Sugar: The Work of Kara Walker

by Cate Clother

 
 

“I didn’t want a completely passive viewer. Art means too much to me. To be able to articulate something visually is really an important thing. I wanted to make work where the viewer wouldn’t walk away; he would giggle nervously, get pulled into history, into fiction, into something totally demeaning and possibly very beautiful.” –Kara Walker

 

Kara Walker is an internationally renowned contemporary artist, revered for her work which endeavors to capture the emotional landscape of African American history and experience. With cut paper, film projection, sculpture and mixed media, Walker portrays controversial scenes from the broad spectrum of African American oppression. Walker’s imagery presents a shocking juxtaposition of graphic realism and nuanced fantastical elements which translate the experiences of racism, both the obvious and nuanced, into visual language.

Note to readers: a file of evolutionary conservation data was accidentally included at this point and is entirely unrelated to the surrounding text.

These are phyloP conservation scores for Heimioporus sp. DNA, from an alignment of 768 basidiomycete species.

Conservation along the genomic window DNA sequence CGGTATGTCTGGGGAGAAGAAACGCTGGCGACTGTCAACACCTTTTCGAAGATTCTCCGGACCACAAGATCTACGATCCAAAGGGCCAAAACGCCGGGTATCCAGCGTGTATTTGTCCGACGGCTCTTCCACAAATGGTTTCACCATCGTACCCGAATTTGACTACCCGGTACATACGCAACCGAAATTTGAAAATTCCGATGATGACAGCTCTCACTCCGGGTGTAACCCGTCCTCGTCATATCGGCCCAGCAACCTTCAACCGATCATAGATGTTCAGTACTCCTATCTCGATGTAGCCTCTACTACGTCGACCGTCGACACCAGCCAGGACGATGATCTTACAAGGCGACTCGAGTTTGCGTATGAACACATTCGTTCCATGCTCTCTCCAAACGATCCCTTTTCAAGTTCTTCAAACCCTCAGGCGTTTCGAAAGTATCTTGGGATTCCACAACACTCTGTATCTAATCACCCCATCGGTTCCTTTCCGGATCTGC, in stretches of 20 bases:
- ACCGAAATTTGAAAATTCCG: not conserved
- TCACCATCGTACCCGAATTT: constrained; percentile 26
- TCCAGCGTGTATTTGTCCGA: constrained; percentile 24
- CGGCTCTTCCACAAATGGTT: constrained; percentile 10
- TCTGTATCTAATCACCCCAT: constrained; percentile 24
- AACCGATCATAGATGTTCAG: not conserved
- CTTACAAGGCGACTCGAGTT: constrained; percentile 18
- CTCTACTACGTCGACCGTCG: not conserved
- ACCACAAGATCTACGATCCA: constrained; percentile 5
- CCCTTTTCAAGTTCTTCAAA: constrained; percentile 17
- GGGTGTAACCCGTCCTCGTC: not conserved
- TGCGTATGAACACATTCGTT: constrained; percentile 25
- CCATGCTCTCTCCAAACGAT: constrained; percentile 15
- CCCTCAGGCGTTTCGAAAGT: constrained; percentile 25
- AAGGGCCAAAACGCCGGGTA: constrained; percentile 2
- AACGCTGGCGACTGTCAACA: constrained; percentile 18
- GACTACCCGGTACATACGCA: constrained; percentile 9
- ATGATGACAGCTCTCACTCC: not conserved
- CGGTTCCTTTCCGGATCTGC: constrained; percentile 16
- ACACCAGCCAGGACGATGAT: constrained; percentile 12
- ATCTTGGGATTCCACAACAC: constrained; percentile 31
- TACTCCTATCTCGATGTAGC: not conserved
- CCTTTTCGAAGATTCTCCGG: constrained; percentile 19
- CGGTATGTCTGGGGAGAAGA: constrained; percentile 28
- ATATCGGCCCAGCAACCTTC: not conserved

Exploring the themes of race, violence, sexuality and gender, Walker draws her imagery chiefly from racist black caricatures which have maintained a ceaseless presence in American culture—from minstrel shows of the early 1800’s through children’s cartoons of the 1960’s. This nameless genre cast African Americans into one of several pre-made stereotypes, whose pervasiveness in theater, radio, television, film, animation and advertising deeply impacted the American imagination of race. The “jezebel” who tempted white men, the “buck” who preyed on white women, and the “picaninnie,” a child with bulging eyes and a wide red mouth, are a few of the caricatures which were used to humiliate and demean African Americans, to incite fear towards them, and to promote white supremacy in the years following emancipation. Walker depicts all of these caricatures in the stark contrast of black and white—distilling the complex experience of racism with the simplicity and veiled mystery of black paper silhouettes on a white background. Her panoramic vignettes appear whimsical at first glance, but upon inspection are gruesome and unbearable to take in.